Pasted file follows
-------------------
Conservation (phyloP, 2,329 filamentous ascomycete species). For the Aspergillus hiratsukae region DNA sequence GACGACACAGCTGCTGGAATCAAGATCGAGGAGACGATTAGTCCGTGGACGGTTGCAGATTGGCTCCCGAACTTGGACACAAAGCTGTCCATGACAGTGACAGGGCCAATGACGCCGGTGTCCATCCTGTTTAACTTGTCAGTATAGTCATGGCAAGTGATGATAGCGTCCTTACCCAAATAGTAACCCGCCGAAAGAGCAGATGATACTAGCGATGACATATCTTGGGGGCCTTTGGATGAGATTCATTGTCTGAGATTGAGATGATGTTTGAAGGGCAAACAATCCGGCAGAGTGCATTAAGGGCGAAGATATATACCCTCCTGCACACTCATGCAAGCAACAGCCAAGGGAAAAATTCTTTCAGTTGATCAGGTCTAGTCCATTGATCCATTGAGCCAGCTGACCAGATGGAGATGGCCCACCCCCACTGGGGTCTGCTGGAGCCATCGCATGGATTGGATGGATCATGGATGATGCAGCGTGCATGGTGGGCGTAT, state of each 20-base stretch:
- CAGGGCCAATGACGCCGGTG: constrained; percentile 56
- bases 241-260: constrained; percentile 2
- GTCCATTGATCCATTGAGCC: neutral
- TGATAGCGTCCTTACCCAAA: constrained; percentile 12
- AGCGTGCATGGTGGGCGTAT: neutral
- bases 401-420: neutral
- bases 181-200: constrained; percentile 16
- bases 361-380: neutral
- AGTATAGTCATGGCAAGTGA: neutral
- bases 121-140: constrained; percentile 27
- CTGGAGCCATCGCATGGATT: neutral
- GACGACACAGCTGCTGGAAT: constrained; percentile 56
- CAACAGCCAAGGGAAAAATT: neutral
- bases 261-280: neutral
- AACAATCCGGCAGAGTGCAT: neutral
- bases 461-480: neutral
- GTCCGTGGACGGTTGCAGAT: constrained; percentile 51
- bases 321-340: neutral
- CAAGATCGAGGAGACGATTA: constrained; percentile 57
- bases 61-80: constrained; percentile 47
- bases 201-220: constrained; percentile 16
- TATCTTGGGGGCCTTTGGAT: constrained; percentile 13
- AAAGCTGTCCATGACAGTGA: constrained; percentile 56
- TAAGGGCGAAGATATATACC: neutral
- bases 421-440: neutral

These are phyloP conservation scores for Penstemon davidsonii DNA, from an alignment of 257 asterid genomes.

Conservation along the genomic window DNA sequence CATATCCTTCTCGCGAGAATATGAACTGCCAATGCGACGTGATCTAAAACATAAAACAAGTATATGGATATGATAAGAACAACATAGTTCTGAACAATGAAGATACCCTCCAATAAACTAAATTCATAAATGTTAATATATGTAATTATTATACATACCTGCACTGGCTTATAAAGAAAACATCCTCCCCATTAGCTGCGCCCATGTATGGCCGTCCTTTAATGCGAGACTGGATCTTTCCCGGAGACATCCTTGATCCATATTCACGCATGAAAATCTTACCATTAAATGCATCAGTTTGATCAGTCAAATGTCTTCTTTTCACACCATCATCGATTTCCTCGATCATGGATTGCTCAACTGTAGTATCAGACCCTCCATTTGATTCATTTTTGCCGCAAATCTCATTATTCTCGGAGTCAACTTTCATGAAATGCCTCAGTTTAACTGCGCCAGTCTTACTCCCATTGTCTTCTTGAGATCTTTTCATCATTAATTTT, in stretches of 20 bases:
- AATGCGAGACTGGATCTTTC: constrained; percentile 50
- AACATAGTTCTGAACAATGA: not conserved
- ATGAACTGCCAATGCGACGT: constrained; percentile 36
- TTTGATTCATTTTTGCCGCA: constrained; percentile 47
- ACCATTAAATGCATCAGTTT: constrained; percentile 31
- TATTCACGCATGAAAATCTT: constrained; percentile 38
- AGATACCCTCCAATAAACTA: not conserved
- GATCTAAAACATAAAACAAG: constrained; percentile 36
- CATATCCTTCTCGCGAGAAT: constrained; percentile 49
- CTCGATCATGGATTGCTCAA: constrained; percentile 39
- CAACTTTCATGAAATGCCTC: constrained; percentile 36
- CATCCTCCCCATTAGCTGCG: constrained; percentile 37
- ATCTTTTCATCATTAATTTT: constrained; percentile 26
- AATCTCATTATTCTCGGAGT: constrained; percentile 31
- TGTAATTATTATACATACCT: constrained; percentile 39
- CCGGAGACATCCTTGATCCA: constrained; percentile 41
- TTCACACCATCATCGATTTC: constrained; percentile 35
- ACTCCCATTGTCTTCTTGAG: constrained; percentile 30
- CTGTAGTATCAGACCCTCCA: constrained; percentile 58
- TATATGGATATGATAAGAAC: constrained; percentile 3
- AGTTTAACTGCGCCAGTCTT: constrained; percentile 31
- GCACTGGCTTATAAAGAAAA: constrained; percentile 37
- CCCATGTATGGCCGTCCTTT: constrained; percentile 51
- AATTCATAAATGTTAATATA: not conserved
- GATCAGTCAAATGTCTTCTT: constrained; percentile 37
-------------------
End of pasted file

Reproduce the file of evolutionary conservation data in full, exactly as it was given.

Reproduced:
Conservation (phyloP, 2,329 filamentous ascomycete species). For the Aspergillus hiratsukae region DNA sequence GACGACACAGCTGCTGGAATCAAGATCGAGGAGACGATTAGTCCGTGGACGGTTGCAGATTGGCTCCCGAACTTGGACACAAAGCTGTCCATGACAGTGACAGGGCCAATGACGCCGGTGTCCATCCTGTTTAACTTGTCAGTATAGTCATGGCAAGTGATGATAGCGTCCTTACCCAAATAGTAACCCGCCGAAAGAGCAGATGATACTAGCGATGACATATCTTGGGGGCCTTTGGATGAGATTCATTGTCTGAGATTGAGATGATGTTTGAAGGGCAAACAATCCGGCAGAGTGCATTAAGGGCGAAGATATATACCCTCCTGCACACTCATGCAAGCAACAGCCAAGGGAAAAATTCTTTCAGTTGATCAGGTCTAGTCCATTGATCCATTGAGCCAGCTGACCAGATGGAGATGGCCCACCCCCACTGGGGTCTGCTGGAGCCATCGCATGGATTGGATGGATCATGGATGATGCAGCGTGCATGGTGGGCGTAT, state of each 20-base stretch:
- CAGGGCCAATGACGCCGGTG: constrained; percentile 56
- bases 241-260: constrained; percentile 2
- GTCCATTGATCCATTGAGCC: neutral
- TGATAGCGTCCTTACCCAAA: constrained; percentile 12
- AGCGTGCATGGTGGGCGTAT: neutral
- bases 401-420: neutral
- bases 181-200: constrained; percentile 16
- bases 361-380: neutral
- AGTATAGTCATGGCAAGTGA: neutral
- bases 121-140: constrained; percentile 27
- CTGGAGCCATCGCATGGATT: neutral
- GACGACACAGCTGCTGGAAT: constrained; percentile 56
- CAACAGCCAAGGGAAAAATT: neutral
- bases 261-280: neutral
- AACAATCCGGCAGAGTGCAT: neutral
- bases 461-480: neutral
- GTCCGTGGACGGTTGCAGAT: constrained; percentile 51
- bases 321-340: neutral
- CAAGATCGAGGAGACGATTA: constrained; percentile 57
- bases 61-80: constrained; percentile 47
- bases 201-220: constrained; percentile 16
- TATCTTGGGGGCCTTTGGAT: constrained; percentile 13
- AAAGCTGTCCATGACAGTGA: constrained; percentile 56
- TAAGGGCGAAGATATATACC: neutral
- bases 421-440: neutral

These are phyloP conservation scores for Penstemon davidsonii DNA, from an alignment of 257 asterid genomes.

Conservation along the genomic window DNA sequence CATATCCTTCTCGCGAGAATATGAACTGCCAATGCGACGTGATCTAAAACATAAAACAAGTATATGGATATGATAAGAACAACATAGTTCTGAACAATGAAGATACCCTCCAATAAACTAAATTCATAAATGTTAATATATGTAATTATTATACATACCTGCACTGGCTTATAAAGAAAACATCCTCCCCATTAGCTGCGCCCATGTATGGCCGTCCTTTAATGCGAGACTGGATCTTTCCCGGAGACATCCTTGATCCATATTCACGCATGAAAATCTTACCATTAAATGCATCAGTTTGATCAGTCAAATGTCTTCTTTTCACACCATCATCGATTTCCTCGATCATGGATTGCTCAACTGTAGTATCAGACCCTCCATTTGATTCATTTTTGCCGCAAATCTCATTATTCTCGGAGTCAACTTTCATGAAATGCCTCAGTTTAACTGCGCCAGTCTTACTCCCATTGTCTTCTTGAGATCTTTTCATCATTAATTTT, in stretches of 20 bases:
- AATGCGAGACTGGATCTTTC: constrained; percentile 50
- AACATAGTTCTGAACAATGA: not conserved
- ATGAACTGCCAATGCGACGT: constrained; percentile 36
- TTTGATTCATTTTTGCCGCA: constrained; percentile 47
- ACCATTAAATGCATCAGTTT: constrained; percentile 31
- TATTCACGCATGAAAATCTT: constrained; percentile 38
- AGATACCCTCCAATAAACTA: not conserved
- GATCTAAAACATAAAACAAG: constrained; percentile 36
- CATATCCTTCTCGCGAGAAT: constrained; percentile 49
- CTCGATCATGGATTGCTCAA: constrained; percentile 39
- CAACTTTCATGAAATGCCTC: constrained; percentile 36
- CATCCTCCCCATTAGCTGCG: constrained; percentile 37
- ATCTTTTCATCATTAATTTT: constrained; percentile 26
- AATCTCATTATTCTCGGAGT: constrained; percentile 31
- TGTAATTATTATACATACCT: constrained; percentile 39
- CCGGAGACATCCTTGATCCA: constrained; percentile 41
- TTCACACCATCATCGATTTC: constrained; percentile 35
- ACTCCCATTGTCTTCTTGAG: constrained; percentile 30
- CTGTAGTATCAGACCCTCCA: constrained; percentile 58
- TATATGGATATGATAAGAAC: constrained; percentile 3
- AGTTTAACTGCGCCAGTCTT: constrained; percentile 31
- GCACTGGCTTATAAAGAAAA: constrained; percentile 37
- CCCATGTATGGCCGTCCTTT: constrained; percentile 51
- AATTCATAAATGTTAATATA: not conserved
- GATCAGTCAAATGTCTTCTT: constrained; percentile 37